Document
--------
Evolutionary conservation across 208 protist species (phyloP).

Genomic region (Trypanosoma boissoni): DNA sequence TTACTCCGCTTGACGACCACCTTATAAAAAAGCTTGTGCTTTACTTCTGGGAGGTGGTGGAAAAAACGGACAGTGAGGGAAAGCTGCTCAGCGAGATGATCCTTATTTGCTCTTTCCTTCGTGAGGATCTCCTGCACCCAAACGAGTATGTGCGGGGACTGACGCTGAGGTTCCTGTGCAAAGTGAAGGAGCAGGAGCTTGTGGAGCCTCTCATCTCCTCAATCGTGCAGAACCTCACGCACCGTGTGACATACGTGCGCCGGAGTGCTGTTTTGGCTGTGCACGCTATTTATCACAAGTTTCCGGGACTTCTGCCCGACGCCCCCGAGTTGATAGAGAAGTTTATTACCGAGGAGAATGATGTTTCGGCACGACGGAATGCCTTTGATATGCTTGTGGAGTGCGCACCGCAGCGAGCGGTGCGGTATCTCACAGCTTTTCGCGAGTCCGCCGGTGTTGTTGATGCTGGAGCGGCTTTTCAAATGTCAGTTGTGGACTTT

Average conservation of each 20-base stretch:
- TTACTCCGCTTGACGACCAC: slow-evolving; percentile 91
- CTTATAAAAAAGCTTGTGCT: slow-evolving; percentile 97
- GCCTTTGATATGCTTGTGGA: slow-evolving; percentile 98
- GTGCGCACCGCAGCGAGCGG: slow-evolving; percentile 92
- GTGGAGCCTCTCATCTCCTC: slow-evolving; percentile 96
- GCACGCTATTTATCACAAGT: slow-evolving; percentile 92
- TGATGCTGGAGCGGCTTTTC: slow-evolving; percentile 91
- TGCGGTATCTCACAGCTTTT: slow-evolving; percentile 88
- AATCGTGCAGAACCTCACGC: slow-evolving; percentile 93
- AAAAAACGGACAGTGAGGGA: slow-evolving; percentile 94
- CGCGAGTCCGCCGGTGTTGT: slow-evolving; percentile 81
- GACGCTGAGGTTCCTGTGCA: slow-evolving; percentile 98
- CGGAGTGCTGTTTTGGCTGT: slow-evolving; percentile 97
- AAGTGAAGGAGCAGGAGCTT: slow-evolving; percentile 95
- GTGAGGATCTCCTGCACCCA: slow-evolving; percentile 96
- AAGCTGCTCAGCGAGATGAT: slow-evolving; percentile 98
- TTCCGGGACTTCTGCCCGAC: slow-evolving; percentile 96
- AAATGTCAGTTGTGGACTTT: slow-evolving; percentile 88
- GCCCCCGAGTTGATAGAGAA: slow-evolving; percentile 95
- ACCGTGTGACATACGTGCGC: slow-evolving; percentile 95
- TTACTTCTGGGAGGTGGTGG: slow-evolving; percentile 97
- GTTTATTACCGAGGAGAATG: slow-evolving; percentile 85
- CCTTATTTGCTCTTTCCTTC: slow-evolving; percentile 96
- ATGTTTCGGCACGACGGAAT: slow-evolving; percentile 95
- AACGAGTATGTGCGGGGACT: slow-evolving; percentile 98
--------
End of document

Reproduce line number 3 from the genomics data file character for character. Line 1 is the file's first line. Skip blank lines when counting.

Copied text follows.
Average conservation of each 20-base stretch: